The next chapter is titled “Jamaillia Slavers,” and it begins with Wintrow exulting in his freedom from the ship and service, walking along the streets of Jamaillia City. He considers his present circumstances, how to return to his monastery, and the ship he has left, and it nags at him no less than the clear signs of corruption in the city that is supposed to be the heart of civilization.
The Vivacia stands sullenly as her officers query her about Wintrow’s departure. At length, she rebukes them openly and violently, striking Kyle and damning him. Gantry persuades Kyle to go out and look for the boy and to put out word of a reward for his safe return. Gantry tries to ease the ship, showing respect to her, but she stiffly rebuffs him, weeping at her current circumstances.
Elsewhere, Kennit and Sorcor make ready to take another slaver. Sorcor tries to spare Etta the sight of it, but she refuses, and the plan to take the slaver begins. Kennit makes to lead the boarding party, and as the Marietta draws close to the slaver, the slaver begins tossing slaves overboard, threatening to send more screaming into the sea if they are accosted. Kennit presses the attack anyway, and into the fracas presses a serpent that had been following the slaver and feeding upon the dead. The serpent takes Kennit’s leg, even as Etta saves his life.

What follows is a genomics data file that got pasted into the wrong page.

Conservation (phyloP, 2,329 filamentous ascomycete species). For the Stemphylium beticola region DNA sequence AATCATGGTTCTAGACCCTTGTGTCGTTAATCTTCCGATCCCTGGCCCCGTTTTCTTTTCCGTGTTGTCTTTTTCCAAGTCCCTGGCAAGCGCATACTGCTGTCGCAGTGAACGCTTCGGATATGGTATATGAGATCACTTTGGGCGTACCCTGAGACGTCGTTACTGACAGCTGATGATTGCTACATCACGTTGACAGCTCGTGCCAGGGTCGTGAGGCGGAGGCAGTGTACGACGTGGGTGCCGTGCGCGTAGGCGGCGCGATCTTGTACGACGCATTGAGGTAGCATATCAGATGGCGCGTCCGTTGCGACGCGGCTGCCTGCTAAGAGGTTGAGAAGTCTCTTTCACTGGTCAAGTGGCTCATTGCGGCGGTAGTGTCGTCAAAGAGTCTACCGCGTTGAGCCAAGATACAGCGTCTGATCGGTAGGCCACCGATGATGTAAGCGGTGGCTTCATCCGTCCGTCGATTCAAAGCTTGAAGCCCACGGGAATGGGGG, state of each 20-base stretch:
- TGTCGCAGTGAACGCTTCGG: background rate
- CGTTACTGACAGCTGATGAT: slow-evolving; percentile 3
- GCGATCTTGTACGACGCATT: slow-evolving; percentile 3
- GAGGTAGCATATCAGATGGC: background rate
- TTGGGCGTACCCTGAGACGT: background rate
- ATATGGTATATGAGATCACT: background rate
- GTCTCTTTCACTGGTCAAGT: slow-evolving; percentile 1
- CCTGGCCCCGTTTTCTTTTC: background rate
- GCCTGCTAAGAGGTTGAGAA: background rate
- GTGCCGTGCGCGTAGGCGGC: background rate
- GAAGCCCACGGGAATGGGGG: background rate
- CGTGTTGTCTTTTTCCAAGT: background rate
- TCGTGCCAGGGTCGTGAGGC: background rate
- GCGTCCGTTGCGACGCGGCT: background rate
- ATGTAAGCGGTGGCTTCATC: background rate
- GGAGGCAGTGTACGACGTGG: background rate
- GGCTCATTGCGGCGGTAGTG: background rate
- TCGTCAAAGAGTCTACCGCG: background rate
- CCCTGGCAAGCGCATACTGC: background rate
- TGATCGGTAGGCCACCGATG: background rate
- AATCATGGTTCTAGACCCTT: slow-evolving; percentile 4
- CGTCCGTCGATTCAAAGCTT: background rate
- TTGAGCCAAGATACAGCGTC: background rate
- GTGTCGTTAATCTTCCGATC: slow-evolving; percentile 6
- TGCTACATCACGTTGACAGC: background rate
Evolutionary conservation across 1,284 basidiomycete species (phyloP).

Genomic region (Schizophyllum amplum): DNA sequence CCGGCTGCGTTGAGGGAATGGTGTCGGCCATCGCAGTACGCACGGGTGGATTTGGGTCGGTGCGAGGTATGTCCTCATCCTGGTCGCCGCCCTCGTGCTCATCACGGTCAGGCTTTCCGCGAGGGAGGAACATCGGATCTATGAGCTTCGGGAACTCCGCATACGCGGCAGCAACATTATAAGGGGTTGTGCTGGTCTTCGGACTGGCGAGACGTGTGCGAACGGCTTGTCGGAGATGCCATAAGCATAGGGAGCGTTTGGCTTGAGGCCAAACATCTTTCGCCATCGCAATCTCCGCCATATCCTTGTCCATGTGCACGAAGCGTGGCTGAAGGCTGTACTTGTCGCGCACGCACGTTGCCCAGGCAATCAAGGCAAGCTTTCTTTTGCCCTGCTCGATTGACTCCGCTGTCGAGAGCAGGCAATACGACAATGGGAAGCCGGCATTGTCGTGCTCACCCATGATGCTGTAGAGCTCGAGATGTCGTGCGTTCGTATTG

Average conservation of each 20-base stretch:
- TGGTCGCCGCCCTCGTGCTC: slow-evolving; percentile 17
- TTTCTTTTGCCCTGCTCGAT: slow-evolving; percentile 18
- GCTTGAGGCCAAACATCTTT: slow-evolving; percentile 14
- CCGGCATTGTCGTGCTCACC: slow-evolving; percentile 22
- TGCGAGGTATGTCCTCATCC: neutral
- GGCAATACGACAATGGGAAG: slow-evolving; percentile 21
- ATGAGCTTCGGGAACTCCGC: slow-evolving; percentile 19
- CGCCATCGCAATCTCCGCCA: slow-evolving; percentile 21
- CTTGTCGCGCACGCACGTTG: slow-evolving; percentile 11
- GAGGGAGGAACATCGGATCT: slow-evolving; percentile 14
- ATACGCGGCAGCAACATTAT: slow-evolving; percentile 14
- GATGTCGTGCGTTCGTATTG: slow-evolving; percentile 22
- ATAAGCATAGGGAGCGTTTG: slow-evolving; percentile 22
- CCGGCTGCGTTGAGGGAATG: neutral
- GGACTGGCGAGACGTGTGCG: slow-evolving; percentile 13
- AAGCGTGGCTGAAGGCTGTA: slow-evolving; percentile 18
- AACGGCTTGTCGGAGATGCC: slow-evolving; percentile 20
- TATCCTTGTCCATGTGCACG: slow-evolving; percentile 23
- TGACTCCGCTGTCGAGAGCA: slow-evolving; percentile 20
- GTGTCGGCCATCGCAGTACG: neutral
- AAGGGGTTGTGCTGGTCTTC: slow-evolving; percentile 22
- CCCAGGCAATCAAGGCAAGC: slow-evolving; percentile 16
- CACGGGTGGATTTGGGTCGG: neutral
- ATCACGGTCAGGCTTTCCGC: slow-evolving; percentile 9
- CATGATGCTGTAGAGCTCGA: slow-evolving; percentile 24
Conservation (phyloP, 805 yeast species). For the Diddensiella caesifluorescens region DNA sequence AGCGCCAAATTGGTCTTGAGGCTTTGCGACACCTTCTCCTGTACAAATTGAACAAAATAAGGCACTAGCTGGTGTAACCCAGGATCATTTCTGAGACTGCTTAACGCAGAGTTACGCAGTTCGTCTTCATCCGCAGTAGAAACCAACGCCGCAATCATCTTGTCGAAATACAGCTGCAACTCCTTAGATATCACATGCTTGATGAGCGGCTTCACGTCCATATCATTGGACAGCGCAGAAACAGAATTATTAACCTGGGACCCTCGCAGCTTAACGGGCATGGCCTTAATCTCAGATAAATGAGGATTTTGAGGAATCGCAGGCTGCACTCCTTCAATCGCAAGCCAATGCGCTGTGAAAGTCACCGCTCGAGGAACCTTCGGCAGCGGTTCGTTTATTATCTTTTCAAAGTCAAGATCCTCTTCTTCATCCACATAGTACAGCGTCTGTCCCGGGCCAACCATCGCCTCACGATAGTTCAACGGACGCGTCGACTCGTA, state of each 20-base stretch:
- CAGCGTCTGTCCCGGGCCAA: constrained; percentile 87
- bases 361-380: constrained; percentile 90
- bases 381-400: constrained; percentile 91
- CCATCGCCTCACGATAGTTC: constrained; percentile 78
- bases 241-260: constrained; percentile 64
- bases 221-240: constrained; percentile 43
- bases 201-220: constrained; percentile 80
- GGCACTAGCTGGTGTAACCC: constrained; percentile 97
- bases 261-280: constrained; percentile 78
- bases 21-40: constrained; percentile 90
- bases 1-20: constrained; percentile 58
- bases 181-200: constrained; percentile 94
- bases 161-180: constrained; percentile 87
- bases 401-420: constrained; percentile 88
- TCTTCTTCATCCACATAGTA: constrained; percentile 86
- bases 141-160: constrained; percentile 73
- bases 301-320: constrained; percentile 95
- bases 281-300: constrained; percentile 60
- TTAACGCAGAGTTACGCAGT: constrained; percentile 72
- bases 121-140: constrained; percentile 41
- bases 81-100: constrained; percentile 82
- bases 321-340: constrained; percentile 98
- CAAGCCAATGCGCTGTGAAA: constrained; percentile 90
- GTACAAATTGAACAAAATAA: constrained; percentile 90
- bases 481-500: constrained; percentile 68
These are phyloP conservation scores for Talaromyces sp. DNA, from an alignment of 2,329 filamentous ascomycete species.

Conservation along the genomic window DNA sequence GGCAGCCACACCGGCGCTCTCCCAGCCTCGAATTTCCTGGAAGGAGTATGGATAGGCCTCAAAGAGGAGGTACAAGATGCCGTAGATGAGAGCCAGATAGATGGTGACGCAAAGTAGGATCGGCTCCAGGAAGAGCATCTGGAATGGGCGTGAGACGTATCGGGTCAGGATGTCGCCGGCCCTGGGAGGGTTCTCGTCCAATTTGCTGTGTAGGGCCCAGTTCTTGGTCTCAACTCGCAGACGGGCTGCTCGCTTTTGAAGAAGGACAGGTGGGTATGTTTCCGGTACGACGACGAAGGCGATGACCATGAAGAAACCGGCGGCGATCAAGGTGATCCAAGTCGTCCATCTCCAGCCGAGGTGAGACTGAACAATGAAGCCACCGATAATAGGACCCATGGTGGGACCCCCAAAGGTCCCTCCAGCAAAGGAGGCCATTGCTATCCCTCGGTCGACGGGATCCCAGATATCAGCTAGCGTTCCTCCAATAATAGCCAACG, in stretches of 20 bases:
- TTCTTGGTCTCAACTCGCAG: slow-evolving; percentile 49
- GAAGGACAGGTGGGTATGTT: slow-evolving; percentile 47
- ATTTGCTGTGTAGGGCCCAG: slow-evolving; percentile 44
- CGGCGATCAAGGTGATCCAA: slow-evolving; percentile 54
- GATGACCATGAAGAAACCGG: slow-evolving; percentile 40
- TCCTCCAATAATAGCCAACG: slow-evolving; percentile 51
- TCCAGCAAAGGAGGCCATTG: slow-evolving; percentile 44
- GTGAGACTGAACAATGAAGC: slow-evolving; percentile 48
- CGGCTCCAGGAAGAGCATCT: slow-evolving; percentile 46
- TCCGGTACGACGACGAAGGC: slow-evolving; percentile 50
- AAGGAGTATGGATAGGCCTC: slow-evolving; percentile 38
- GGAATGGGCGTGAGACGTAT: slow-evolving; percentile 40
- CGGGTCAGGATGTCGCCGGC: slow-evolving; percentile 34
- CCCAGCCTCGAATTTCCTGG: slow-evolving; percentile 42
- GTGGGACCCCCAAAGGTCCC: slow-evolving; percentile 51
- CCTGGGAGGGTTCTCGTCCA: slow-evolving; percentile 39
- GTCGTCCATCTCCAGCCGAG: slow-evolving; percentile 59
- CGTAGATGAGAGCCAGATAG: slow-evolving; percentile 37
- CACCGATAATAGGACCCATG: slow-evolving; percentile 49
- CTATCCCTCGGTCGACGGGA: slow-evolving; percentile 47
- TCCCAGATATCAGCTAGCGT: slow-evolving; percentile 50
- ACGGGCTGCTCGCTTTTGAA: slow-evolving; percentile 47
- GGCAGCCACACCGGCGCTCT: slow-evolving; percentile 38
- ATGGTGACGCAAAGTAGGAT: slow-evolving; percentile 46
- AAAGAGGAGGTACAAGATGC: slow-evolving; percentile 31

Wintrow finds himself among the slave markets in Jamaillia City, stunned by the squalor and suffering he finds there. He responds to one of the enslaved who asks for pity and mercy–not for himself, but for a woman suffering from a botched abortion. Wintrow initially seeks to find an ordained priest to help, but the idea is laughed at; with some reluctance, he offers a terminal last rite to the woman. The slavemonger takes exception to the mercy, however, and challenges Wintrow for the lost revenue. When he cannot tender it, he is taken, himself.
As I read the chapter again, I find the juxtaposition of events curious. I am aware that yoking them together is supposed to tell readers that they are roughly contemporaneous, and that comes across fairly clearly, but I also know that the events are under their author’s control; they are made to be contemporaneous. And so readers are led to understand them as somehow linked other than by time–fallaciously, perhaps, but readers who will seek such fantasy as Hobb writes are not necessarily reading to make a predominantly logical argument.
I’m not sure where else I can go with that line of thought, though. Perhaps it is simply me reading badly once again. I tend to think not, though; I’m supposed to be trained to read analytically and critically, and if there is such a yoking in place, such a construction of a contemporaneity of events, there has to be something going on in it, right?